It can be shown, that deviations between wave spectra obtained from ERS-1 SAR wave mode data and modeled spectra, which are located along a propagation ray of a wave system, produce consistent wind corrections. In most cases wind corrections refer to strong storm cases. To further assess the calculated wind corrections various data are used for comparison. For the global validation the significant wave heights of the ERS-1 and the TOPEX altimeter are compared with wave heights retrieved from the ERS-1 SAR data, and the wind corrections are compared with the winds of the ERS-1 scatterometer. The assimilation of spectra from the ERS-1 wave mode data by the Green's function assimilation method clearly appears useful to detect errors in the wind field.
Presented PARTINGTON K.C., GEC-Marconi Research Centre, Project code: by: Ice Applications Section West Hanning Field Road, PP.UK7/B/C/D CM28HN Great Baddow, UK T. +44 1245 473 331, F. +44 1245 475 244, E. firstname.lastname@example.org Co HODSON W., REES W.G., authors: GRAVES A., Matra Marconi Space, Anchorage Road, PO35PU Portsmouth, UK T. +44 1705 674 468, F. +44 1705 764 642 LARSEN M. Keywords: Ship routeing, sea ice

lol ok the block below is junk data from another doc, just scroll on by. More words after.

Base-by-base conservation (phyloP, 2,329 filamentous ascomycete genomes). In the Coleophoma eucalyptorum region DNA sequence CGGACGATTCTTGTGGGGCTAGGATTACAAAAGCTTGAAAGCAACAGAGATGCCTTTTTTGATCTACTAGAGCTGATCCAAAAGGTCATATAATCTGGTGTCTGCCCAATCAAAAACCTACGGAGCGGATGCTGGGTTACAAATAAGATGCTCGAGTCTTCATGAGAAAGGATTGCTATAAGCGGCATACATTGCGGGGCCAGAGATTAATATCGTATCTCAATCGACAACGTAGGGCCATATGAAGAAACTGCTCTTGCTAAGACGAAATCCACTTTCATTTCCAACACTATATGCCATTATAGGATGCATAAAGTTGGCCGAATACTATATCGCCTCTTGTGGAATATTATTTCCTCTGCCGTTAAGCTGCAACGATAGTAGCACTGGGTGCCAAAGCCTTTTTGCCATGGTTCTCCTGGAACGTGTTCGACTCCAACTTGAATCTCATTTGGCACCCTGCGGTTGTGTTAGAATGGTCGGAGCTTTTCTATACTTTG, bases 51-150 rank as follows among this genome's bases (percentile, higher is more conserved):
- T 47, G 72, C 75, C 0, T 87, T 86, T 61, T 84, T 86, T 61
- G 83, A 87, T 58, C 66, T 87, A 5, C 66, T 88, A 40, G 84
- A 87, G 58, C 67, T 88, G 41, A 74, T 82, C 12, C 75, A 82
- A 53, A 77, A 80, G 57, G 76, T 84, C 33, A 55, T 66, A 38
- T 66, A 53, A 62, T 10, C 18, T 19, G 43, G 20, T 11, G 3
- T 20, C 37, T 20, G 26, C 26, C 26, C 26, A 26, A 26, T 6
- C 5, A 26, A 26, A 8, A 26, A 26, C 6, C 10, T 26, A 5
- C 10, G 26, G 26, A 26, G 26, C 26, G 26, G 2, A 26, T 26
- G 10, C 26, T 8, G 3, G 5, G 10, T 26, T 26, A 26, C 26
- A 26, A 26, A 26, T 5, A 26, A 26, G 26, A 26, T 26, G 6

Ship routeing with near real-time ERS-1 derived ice charts
UK Pilot Project 7 b/c/d was initiated in 1992 with the aim of promoting the commercialization of radar data for ship routing in polar waters. The project was funded by the British National Space Centre, managed by DRA Farnborough and involved BP, Canarctic Shipping, Nunaoil, SAIC and the University of Cambridge Scott Polar Research Institute, as well as GEC-Marconi Research Centre.
The project was completed in April 1995, and further demonstration activities are planned, notably with Radarsat and with bulletin board and ship-borne ice chart display and manipulation facilities. The pilot project demonstrated the technical feasibility of operational ice products from ERS-1 and provided a clear indication of how an operational ice service may be operated.
In this final presentation for the ERS-1 supported phase of the project, example products will be provided, a near real time demonstration described and the way forward discussed.
Presented HÅKANSSON B., Swedish Meteorological and Project code: by: Hydrological Institute (SMHI) Research & Development PP2.S2 Section, S-60176 Norrkoping, Sweden T. +46 1115 8385, F. +46 1117 0207 Co MOBERG M., SMHI, T. +46 1115 8318 authors: Keywords: Ship routeing, sea ice
Potentials of SAR for sea ice ship routeing based on experiences obtained with ERS-1 SAR in the Baltic Sea